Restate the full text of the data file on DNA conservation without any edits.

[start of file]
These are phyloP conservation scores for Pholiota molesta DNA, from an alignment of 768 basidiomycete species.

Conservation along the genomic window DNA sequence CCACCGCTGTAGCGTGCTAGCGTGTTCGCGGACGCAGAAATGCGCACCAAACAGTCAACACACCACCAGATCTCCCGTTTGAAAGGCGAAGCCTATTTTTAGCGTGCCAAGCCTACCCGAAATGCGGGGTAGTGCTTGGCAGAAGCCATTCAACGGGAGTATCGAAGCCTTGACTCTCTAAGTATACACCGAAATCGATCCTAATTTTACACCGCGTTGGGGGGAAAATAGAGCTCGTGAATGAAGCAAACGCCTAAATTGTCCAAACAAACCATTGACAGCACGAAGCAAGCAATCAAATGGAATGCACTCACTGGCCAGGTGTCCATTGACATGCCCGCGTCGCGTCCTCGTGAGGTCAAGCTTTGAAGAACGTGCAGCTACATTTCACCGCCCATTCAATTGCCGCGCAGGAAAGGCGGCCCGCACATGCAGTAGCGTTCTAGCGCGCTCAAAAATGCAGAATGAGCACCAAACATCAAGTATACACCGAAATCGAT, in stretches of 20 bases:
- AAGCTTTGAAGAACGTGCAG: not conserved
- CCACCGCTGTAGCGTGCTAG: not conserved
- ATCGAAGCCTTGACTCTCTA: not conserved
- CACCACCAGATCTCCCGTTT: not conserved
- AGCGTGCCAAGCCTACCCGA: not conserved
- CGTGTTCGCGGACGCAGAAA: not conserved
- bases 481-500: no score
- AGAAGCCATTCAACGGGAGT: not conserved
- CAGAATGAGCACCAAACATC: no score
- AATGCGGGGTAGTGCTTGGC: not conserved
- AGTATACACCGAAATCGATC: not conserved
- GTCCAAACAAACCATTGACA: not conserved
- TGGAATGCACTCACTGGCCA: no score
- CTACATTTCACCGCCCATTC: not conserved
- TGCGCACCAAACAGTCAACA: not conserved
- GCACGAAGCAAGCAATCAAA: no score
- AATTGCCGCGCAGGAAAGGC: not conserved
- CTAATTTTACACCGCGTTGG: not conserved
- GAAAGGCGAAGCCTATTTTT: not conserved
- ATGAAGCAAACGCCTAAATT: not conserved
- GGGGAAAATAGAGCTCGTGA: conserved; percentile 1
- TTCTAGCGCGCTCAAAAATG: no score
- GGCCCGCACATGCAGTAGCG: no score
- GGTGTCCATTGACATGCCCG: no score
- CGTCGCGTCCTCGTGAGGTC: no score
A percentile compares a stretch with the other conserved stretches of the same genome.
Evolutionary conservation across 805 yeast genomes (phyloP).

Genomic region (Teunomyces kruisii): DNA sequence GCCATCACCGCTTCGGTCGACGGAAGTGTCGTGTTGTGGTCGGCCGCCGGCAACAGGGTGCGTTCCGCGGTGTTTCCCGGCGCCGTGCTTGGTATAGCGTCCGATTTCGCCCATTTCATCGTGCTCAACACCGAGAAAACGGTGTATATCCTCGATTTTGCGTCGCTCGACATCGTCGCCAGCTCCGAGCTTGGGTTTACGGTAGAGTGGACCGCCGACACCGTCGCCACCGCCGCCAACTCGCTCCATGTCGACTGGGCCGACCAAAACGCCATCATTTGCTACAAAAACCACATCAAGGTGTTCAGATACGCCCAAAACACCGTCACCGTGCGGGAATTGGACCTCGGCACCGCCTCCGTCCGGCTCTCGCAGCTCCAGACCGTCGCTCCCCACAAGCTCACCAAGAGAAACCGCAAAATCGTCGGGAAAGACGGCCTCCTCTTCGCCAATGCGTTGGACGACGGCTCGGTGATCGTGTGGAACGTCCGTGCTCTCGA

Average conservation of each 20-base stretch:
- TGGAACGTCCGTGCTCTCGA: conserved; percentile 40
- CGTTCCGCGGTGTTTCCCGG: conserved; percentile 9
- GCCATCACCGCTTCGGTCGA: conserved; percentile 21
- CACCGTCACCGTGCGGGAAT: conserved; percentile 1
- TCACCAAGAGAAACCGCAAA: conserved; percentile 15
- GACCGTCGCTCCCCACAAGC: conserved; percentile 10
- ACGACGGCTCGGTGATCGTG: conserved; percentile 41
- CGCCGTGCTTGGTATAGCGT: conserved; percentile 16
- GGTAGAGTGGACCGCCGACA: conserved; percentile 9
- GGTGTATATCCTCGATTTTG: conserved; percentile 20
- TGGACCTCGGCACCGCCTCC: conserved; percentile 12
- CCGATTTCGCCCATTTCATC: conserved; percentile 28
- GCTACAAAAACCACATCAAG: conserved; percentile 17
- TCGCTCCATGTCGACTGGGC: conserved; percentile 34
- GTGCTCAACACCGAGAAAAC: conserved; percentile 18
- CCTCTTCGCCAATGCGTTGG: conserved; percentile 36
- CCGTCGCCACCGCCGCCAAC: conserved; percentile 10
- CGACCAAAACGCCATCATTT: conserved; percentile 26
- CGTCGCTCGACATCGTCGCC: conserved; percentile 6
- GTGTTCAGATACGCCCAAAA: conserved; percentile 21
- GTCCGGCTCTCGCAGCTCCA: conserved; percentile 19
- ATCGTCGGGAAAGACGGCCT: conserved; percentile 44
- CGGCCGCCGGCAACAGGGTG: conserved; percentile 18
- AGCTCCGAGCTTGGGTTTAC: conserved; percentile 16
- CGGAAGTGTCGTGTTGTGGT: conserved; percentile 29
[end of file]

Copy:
These are phyloP conservation scores for Pholiota molesta DNA, from an alignment of 768 basidiomycete species.

Conservation along the genomic window DNA sequence CCACCGCTGTAGCGTGCTAGCGTGTTCGCGGACGCAGAAATGCGCACCAAACAGTCAACACACCACCAGATCTCCCGTTTGAAAGGCGAAGCCTATTTTTAGCGTGCCAAGCCTACCCGAAATGCGGGGTAGTGCTTGGCAGAAGCCATTCAACGGGAGTATCGAAGCCTTGACTCTCTAAGTATACACCGAAATCGATCCTAATTTTACACCGCGTTGGGGGGAAAATAGAGCTCGTGAATGAAGCAAACGCCTAAATTGTCCAAACAAACCATTGACAGCACGAAGCAAGCAATCAAATGGAATGCACTCACTGGCCAGGTGTCCATTGACATGCCCGCGTCGCGTCCTCGTGAGGTCAAGCTTTGAAGAACGTGCAGCTACATTTCACCGCCCATTCAATTGCCGCGCAGGAAAGGCGGCCCGCACATGCAGTAGCGTTCTAGCGCGCTCAAAAATGCAGAATGAGCACCAAACATCAAGTATACACCGAAATCGAT, in stretches of 20 bases:
- AAGCTTTGAAGAACGTGCAG: not conserved
- CCACCGCTGTAGCGTGCTAG: not conserved
- ATCGAAGCCTTGACTCTCTA: not conserved
- CACCACCAGATCTCCCGTTT: not conserved
- AGCGTGCCAAGCCTACCCGA: not conserved
- CGTGTTCGCGGACGCAGAAA: not conserved
- bases 481-500: no score
- AGAAGCCATTCAACGGGAGT: not conserved
- CAGAATGAGCACCAAACATC: no score
- AATGCGGGGTAGTGCTTGGC: not conserved
- AGTATACACCGAAATCGATC: not conserved
- GTCCAAACAAACCATTGACA: not conserved
- TGGAATGCACTCACTGGCCA: no score
- CTACATTTCACCGCCCATTC: not conserved
- TGCGCACCAAACAGTCAACA: not conserved
- GCACGAAGCAAGCAATCAAA: no score
- AATTGCCGCGCAGGAAAGGC: not conserved
- CTAATTTTACACCGCGTTGG: not conserved
- GAAAGGCGAAGCCTATTTTT: not conserved
- ATGAAGCAAACGCCTAAATT: not conserved
- GGGGAAAATAGAGCTCGTGA: conserved; percentile 1
- TTCTAGCGCGCTCAAAAATG: no score
- GGCCCGCACATGCAGTAGCG: no score
- GGTGTCCATTGACATGCCCG: no score
- CGTCGCGTCCTCGTGAGGTC: no score
A percentile compares a stretch with the other conserved stretches of the same genome.
Evolutionary conservation across 805 yeast genomes (phyloP).

Genomic region (Teunomyces kruisii): DNA sequence GCCATCACCGCTTCGGTCGACGGAAGTGTCGTGTTGTGGTCGGCCGCCGGCAACAGGGTGCGTTCCGCGGTGTTTCCCGGCGCCGTGCTTGGTATAGCGTCCGATTTCGCCCATTTCATCGTGCTCAACACCGAGAAAACGGTGTATATCCTCGATTTTGCGTCGCTCGACATCGTCGCCAGCTCCGAGCTTGGGTTTACGGTAGAGTGGACCGCCGACACCGTCGCCACCGCCGCCAACTCGCTCCATGTCGACTGGGCCGACCAAAACGCCATCATTTGCTACAAAAACCACATCAAGGTGTTCAGATACGCCCAAAACACCGTCACCGTGCGGGAATTGGACCTCGGCACCGCCTCCGTCCGGCTCTCGCAGCTCCAGACCGTCGCTCCCCACAAGCTCACCAAGAGAAACCGCAAAATCGTCGGGAAAGACGGCCTCCTCTTCGCCAATGCGTTGGACGACGGCTCGGTGATCGTGTGGAACGTCCGTGCTCTCGA

Average conservation of each 20-base stretch:
- TGGAACGTCCGTGCTCTCGA: conserved; percentile 40
- CGTTCCGCGGTGTTTCCCGG: conserved; percentile 9
- GCCATCACCGCTTCGGTCGA: conserved; percentile 21
- CACCGTCACCGTGCGGGAAT: conserved; percentile 1
- TCACCAAGAGAAACCGCAAA: conserved; percentile 15
- GACCGTCGCTCCCCACAAGC: conserved; percentile 10
- ACGACGGCTCGGTGATCGTG: conserved; percentile 41
- CGCCGTGCTTGGTATAGCGT: conserved; percentile 16
- GGTAGAGTGGACCGCCGACA: conserved; percentile 9
- GGTGTATATCCTCGATTTTG: conserved; percentile 20
- TGGACCTCGGCACCGCCTCC: conserved; percentile 12
- CCGATTTCGCCCATTTCATC: conserved; percentile 28
- GCTACAAAAACCACATCAAG: conserved; percentile 17
- TCGCTCCATGTCGACTGGGC: conserved; percentile 34
- GTGCTCAACACCGAGAAAAC: conserved; percentile 18
- CCTCTTCGCCAATGCGTTGG: conserved; percentile 36
- CCGTCGCCACCGCCGCCAAC: conserved; percentile 10
- CGACCAAAACGCCATCATTT: conserved; percentile 26
- CGTCGCTCGACATCGTCGCC: conserved; percentile 6
- GTGTTCAGATACGCCCAAAA: conserved; percentile 21
- GTCCGGCTCTCGCAGCTCCA: conserved; percentile 19
- ATCGTCGGGAAAGACGGCCT: conserved; percentile 44
- CGGCCGCCGGCAACAGGGTG: conserved; percentile 18
- AGCTCCGAGCTTGGGTTTAC: conserved; percentile 16
- CGGAAGTGTCGTGTTGTGGT: conserved; percentile 29